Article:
We seem to be awfully mixed up these days!
Two things converged for me this morning that illustrated the disconnect.
One is an article a colleague handed me about how accommodations for "disabilities" have gotten so out of control and the potential for Americans with Disabilities Act litigation has gotten so threatening that professional standards are being lowered in frightening ways. The article is called Let's Lower the Bar and recounts the story of a would-be lawyer who reads poorly and who, despite various accommodations for two years, still finished near the bottom of her class (143 out of 153 students). She sued in order to get special accommodations to take the bar exam. The accommodations were granted: 50% more time on the test that other test takers, a private room, and an assistant to read her all the questions. She failed anyway. She sued again and won an opportunity to take the bar a 6th time - arguing that she had failed because her reader had been too noisy. This time she will be allowed double the time others are given. Her lawyer stated that if she fails again she might go back to court for more accommodations. Do you really want a lawyer who is this lacking in ability to be able to read and analyze text at a reasonable speed? Is this not a significant part of what lawyers are required to do?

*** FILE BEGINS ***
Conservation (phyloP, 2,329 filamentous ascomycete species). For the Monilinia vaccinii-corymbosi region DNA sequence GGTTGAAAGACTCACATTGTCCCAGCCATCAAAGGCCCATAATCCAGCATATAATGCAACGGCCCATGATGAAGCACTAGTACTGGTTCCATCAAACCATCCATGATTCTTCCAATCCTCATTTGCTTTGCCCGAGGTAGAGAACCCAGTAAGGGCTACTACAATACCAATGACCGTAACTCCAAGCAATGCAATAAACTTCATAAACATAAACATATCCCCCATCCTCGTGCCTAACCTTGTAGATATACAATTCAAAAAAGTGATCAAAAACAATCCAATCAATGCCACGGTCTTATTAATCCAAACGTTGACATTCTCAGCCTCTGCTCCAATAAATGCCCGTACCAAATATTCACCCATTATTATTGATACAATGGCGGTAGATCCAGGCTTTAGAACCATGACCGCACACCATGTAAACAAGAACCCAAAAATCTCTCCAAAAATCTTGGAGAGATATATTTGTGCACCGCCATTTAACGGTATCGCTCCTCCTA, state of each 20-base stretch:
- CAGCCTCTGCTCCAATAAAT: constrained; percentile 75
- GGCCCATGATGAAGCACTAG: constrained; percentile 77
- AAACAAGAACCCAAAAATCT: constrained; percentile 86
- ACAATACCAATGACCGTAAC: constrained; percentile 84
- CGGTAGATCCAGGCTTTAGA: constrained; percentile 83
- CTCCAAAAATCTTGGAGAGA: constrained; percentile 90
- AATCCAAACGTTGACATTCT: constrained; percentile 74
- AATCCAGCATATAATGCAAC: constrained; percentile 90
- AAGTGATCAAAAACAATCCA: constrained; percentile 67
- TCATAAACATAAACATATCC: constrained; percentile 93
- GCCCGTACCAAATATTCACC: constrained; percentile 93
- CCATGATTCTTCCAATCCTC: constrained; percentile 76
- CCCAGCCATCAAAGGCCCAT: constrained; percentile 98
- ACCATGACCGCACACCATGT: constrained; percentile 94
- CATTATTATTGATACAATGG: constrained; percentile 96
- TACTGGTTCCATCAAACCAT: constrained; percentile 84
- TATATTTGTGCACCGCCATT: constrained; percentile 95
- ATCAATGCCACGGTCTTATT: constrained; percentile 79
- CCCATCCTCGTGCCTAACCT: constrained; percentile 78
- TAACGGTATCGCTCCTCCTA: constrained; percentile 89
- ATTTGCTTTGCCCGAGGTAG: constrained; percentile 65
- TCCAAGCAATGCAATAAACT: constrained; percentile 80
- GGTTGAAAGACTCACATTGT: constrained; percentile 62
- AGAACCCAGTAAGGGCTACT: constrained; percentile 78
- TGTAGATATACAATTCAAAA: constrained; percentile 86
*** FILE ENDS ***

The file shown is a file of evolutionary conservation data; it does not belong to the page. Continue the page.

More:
Don't get me wrong, I'm all for an equal playing field, but you know, maybe not every job is for every person. We all have different skills, abilities, interests, talents. If something isn't the right fit, maybe it just isn't the right fit, and maybe that's OK, and maybe it isn't someone else's fault.
On the other end of the spectrum is the second article that came to my attention to day. This second article had to do with kindergartners and their parents feeling tremendous pressure to have them academically prepared BEFORE they enter the kindergarten classroom so that they will be able to keep up with their peers academically. Um, isn't kindergarten about learning to be in a classroom environment and how to socialize with others. I guess it's not anymore, but what's the rush? It seems crazy that kindergartners feel huge expectations for academic performance resting on their shoulders, but we have adults trying to get into professions they are not qualified for, and some in this litigious society that will sue and sue and sue until the bar is lowered enough for them to get what they want - at what cost to those who need their professional services.
What's wrong with this picture?